National Anthem is Not Mandatory in Cinema Halls, Says Supreme Court (SC): – The Supreme Court has accepted the central government’s suggestion and advice of the playing national anthem in cinema halls but as per the new decision, this is not compulsory or mandatory anyway.
The court of India modified its 2016 order post the government said a final call which can be taken once a ministerial panel will be going to declare all guidelines of the same.
National Anthem is now turned to be discretion regarding this issue lies with the center, the court stated that if the theatres or the cinema halls play the national anthem, the audience must stand up.
The differently-abled though are excused from obeying with the order as per the news and media report said so.
“We are happy. Part of our demands has been met. We will give our suggestions to the panel,” said Abhinav Shrivastav, the lawyer for the petitioner.
On Monday, the Union home ministry filed and a sworn statement post the court, in October last year, asked it to decide on the issue following a nationwide debate which catches plenty of attention.
Regarding the National Anthem according to the court’s initial order in November 2016, all present people in the theatres need to “stand up in respect” till the anthem will be played before the starting of the movie.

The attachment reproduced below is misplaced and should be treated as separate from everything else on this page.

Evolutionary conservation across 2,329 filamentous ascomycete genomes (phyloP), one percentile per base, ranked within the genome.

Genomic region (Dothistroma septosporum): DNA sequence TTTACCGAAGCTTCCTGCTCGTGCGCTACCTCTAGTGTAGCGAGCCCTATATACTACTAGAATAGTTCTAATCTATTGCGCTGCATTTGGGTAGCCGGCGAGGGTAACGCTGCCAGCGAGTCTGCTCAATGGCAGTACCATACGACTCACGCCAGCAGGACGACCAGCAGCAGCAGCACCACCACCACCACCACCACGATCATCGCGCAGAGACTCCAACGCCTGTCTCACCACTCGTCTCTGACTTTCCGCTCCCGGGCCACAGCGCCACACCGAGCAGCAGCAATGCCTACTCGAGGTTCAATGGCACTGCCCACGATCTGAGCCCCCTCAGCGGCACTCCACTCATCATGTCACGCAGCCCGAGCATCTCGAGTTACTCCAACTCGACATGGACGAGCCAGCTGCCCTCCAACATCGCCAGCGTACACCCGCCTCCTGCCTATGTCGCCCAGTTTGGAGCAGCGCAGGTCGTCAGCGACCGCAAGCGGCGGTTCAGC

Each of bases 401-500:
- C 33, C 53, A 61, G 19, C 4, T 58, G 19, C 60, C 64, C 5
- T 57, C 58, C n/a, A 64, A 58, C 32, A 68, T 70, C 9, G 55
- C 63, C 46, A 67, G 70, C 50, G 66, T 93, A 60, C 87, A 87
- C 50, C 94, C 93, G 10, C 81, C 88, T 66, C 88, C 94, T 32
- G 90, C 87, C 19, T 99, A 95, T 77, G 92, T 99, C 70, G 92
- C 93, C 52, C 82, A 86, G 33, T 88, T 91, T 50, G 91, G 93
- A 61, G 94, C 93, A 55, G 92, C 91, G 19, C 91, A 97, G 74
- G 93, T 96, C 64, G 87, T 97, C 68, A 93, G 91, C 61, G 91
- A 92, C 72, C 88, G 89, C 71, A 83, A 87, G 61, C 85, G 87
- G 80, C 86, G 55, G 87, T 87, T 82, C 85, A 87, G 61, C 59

That would “instill a feeling within one, a sense of committed patriotism and nationalism,” the bench, led by Justice Dipak Misra, who also turns to be the Chief Justice of India, had given this ordered.
Post an appeal, another bench of the court — which also included Chief Justice Misra – modified and said in the month of October on 2017 that, “People do not need to stand up at a cinema hall to be perceived as patriotic,” the court said.
Justice DY Chandrachud, is part of the bench, had asked what was stopping the central government from adjusting or amend the Flag Code.
In 2017 December, the Union home ministry formed an inter-ministerial committee which will be headed by the special secretary-rank officer from the home ministry. The panel will also have 10 members who are from the rank of joint secretary — one each from the ministries of Home, Defence, External Affairs, Culture, Women and Child Development, Information & Broadcasting, Minority Affairs, Law, Human Resource Development and from the department of empowerment for the specially challenged person.
The committee has to submit its report in six months.